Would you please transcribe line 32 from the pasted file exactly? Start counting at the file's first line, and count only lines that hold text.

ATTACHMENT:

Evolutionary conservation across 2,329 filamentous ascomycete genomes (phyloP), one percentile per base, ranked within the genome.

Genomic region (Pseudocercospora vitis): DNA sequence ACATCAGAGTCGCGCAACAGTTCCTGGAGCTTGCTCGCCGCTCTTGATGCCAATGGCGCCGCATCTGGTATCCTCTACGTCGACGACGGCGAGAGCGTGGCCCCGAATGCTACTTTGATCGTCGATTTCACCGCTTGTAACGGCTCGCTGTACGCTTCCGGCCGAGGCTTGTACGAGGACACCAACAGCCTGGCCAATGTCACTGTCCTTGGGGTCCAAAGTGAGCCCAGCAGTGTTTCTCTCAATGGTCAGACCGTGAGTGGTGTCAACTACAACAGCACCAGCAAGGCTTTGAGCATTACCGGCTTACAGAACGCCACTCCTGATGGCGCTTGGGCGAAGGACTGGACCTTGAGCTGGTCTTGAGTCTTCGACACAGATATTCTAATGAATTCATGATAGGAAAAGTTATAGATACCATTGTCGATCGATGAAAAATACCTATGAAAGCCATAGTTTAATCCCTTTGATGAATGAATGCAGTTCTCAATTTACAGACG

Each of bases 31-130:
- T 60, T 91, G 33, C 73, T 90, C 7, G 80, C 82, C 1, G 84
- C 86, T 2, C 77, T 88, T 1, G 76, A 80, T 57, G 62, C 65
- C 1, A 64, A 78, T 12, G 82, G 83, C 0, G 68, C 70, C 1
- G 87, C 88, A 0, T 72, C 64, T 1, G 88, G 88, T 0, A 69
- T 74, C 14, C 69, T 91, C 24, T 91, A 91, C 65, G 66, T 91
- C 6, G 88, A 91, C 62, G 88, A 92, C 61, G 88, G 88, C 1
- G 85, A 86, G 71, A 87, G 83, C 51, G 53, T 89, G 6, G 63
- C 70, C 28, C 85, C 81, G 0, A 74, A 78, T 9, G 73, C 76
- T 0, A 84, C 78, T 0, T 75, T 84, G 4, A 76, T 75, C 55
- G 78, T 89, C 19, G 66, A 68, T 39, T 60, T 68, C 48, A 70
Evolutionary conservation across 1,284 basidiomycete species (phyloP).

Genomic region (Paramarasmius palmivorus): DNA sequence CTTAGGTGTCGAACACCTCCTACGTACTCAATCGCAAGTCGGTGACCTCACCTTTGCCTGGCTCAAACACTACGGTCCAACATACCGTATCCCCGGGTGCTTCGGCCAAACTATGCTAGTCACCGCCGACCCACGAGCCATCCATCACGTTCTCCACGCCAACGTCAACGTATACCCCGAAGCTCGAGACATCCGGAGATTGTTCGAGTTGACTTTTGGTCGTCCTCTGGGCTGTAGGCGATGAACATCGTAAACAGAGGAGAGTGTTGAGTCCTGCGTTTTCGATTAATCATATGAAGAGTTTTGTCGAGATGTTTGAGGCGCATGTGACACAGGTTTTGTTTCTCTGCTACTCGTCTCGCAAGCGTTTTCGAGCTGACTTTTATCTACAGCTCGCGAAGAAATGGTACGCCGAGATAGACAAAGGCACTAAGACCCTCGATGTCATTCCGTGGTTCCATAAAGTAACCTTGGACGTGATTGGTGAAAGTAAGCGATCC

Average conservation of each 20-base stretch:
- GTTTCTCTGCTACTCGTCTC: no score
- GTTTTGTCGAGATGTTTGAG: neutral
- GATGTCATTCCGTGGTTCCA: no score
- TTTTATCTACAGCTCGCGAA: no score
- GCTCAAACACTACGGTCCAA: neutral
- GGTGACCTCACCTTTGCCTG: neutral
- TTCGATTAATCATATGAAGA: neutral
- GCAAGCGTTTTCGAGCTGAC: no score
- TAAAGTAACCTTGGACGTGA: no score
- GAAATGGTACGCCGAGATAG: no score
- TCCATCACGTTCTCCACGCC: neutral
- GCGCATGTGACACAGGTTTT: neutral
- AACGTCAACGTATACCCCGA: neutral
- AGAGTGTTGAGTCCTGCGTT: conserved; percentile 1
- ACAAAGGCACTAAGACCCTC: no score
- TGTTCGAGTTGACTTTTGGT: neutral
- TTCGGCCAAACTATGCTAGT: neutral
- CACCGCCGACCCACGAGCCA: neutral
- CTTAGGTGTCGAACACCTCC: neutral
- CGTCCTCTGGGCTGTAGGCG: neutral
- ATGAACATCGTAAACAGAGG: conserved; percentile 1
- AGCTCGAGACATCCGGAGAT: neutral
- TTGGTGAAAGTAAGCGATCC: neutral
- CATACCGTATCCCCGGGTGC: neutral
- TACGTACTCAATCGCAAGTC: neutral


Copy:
- TGTTCGAGTTGACTTTTGGT: neutral